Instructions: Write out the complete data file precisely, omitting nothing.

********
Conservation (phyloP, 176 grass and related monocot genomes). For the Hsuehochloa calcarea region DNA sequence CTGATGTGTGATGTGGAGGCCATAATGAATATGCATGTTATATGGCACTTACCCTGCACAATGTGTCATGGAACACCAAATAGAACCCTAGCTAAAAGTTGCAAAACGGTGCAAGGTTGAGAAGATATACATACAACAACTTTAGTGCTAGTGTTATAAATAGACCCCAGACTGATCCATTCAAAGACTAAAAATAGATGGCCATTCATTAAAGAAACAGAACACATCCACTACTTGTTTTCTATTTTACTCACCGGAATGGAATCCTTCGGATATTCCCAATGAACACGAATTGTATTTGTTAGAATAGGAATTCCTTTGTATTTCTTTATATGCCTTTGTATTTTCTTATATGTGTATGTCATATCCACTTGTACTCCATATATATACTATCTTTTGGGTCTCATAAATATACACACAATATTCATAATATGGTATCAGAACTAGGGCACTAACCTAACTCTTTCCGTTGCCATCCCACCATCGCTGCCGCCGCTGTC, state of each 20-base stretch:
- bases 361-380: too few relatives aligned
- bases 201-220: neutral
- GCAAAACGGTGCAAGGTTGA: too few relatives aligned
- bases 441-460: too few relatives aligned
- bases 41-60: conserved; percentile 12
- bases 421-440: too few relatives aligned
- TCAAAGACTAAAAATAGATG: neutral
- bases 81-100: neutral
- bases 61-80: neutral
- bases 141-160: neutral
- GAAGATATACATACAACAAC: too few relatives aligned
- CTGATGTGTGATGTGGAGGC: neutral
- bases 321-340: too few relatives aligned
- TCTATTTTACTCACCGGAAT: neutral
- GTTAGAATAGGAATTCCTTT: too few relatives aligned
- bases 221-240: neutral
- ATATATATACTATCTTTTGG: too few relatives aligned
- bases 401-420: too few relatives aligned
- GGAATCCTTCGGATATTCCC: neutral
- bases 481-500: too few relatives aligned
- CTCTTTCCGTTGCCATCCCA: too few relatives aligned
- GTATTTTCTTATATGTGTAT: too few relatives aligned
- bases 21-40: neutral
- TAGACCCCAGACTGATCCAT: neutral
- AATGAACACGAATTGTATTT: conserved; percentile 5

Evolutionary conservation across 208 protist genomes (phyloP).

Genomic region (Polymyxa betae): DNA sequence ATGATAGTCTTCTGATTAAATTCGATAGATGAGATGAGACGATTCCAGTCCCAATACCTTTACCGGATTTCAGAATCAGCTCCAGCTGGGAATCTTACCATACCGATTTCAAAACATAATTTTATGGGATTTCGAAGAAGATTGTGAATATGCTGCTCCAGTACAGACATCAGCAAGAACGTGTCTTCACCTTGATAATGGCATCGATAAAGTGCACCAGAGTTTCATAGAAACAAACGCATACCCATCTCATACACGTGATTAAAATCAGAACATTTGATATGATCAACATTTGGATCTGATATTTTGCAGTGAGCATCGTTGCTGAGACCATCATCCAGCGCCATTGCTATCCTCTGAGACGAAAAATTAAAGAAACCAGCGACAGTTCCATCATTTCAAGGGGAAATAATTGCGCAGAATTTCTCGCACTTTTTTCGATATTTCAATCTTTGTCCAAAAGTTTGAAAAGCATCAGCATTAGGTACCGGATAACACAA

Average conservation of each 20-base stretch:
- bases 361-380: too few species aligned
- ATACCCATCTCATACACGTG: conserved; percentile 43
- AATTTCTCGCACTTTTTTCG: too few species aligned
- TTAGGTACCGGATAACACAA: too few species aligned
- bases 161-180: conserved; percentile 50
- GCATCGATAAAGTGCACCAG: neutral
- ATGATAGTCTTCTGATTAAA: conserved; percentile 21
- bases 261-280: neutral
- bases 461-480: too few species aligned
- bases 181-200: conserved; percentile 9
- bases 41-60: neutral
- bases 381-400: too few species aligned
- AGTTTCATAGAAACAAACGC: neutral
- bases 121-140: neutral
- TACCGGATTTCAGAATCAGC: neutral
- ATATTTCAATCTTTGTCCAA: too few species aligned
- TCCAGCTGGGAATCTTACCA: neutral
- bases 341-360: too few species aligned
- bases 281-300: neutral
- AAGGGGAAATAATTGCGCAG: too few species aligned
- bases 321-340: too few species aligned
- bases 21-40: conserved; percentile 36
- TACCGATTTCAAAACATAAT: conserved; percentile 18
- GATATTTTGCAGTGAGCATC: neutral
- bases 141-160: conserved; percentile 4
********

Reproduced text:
Conservation (phyloP, 176 grass and related monocot genomes). For the Hsuehochloa calcarea region DNA sequence CTGATGTGTGATGTGGAGGCCATAATGAATATGCATGTTATATGGCACTTACCCTGCACAATGTGTCATGGAACACCAAATAGAACCCTAGCTAAAAGTTGCAAAACGGTGCAAGGTTGAGAAGATATACATACAACAACTTTAGTGCTAGTGTTATAAATAGACCCCAGACTGATCCATTCAAAGACTAAAAATAGATGGCCATTCATTAAAGAAACAGAACACATCCACTACTTGTTTTCTATTTTACTCACCGGAATGGAATCCTTCGGATATTCCCAATGAACACGAATTGTATTTGTTAGAATAGGAATTCCTTTGTATTTCTTTATATGCCTTTGTATTTTCTTATATGTGTATGTCATATCCACTTGTACTCCATATATATACTATCTTTTGGGTCTCATAAATATACACACAATATTCATAATATGGTATCAGAACTAGGGCACTAACCTAACTCTTTCCGTTGCCATCCCACCATCGCTGCCGCCGCTGTC, state of each 20-base stretch:
- bases 361-380: too few relatives aligned
- bases 201-220: neutral
- GCAAAACGGTGCAAGGTTGA: too few relatives aligned
- bases 441-460: too few relatives aligned
- bases 41-60: conserved; percentile 12
- bases 421-440: too few relatives aligned
- TCAAAGACTAAAAATAGATG: neutral
- bases 81-100: neutral
- bases 61-80: neutral
- bases 141-160: neutral
- GAAGATATACATACAACAAC: too few relatives aligned
- CTGATGTGTGATGTGGAGGC: neutral
- bases 321-340: too few relatives aligned
- TCTATTTTACTCACCGGAAT: neutral
- GTTAGAATAGGAATTCCTTT: too few relatives aligned
- bases 221-240: neutral
- ATATATATACTATCTTTTGG: too few relatives aligned
- bases 401-420: too few relatives aligned
- GGAATCCTTCGGATATTCCC: neutral
- bases 481-500: too few relatives aligned
- CTCTTTCCGTTGCCATCCCA: too few relatives aligned
- GTATTTTCTTATATGTGTAT: too few relatives aligned
- bases 21-40: neutral
- TAGACCCCAGACTGATCCAT: neutral
- AATGAACACGAATTGTATTT: conserved; percentile 5

Evolutionary conservation across 208 protist genomes (phyloP).

Genomic region (Polymyxa betae): DNA sequence ATGATAGTCTTCTGATTAAATTCGATAGATGAGATGAGACGATTCCAGTCCCAATACCTTTACCGGATTTCAGAATCAGCTCCAGCTGGGAATCTTACCATACCGATTTCAAAACATAATTTTATGGGATTTCGAAGAAGATTGTGAATATGCTGCTCCAGTACAGACATCAGCAAGAACGTGTCTTCACCTTGATAATGGCATCGATAAAGTGCACCAGAGTTTCATAGAAACAAACGCATACCCATCTCATACACGTGATTAAAATCAGAACATTTGATATGATCAACATTTGGATCTGATATTTTGCAGTGAGCATCGTTGCTGAGACCATCATCCAGCGCCATTGCTATCCTCTGAGACGAAAAATTAAAGAAACCAGCGACAGTTCCATCATTTCAAGGGGAAATAATTGCGCAGAATTTCTCGCACTTTTTTCGATATTTCAATCTTTGTCCAAAAGTTTGAAAAGCATCAGCATTAGGTACCGGATAACACAA

Average conservation of each 20-base stretch:
- bases 361-380: too few species aligned
- ATACCCATCTCATACACGTG: conserved; percentile 43
- AATTTCTCGCACTTTTTTCG: too few species aligned
- TTAGGTACCGGATAACACAA: too few species aligned
- bases 161-180: conserved; percentile 50
- GCATCGATAAAGTGCACCAG: neutral
- ATGATAGTCTTCTGATTAAA: conserved; percentile 21
- bases 261-280: neutral
- bases 461-480: too few species aligned
- bases 181-200: conserved; percentile 9
- bases 41-60: neutral
- bases 381-400: too few species aligned
- AGTTTCATAGAAACAAACGC: neutral
- bases 121-140: neutral
- TACCGGATTTCAGAATCAGC: neutral
- ATATTTCAATCTTTGTCCAA: too few species aligned
- TCCAGCTGGGAATCTTACCA: neutral
- bases 341-360: too few species aligned
- bases 281-300: neutral
- AAGGGGAAATAATTGCGCAG: too few species aligned
- bases 321-340: too few species aligned
- bases 21-40: conserved; percentile 36
- TACCGATTTCAAAACATAAT: conserved; percentile 18
- GATATTTTGCAGTGAGCATC: neutral
- bases 141-160: conserved; percentile 4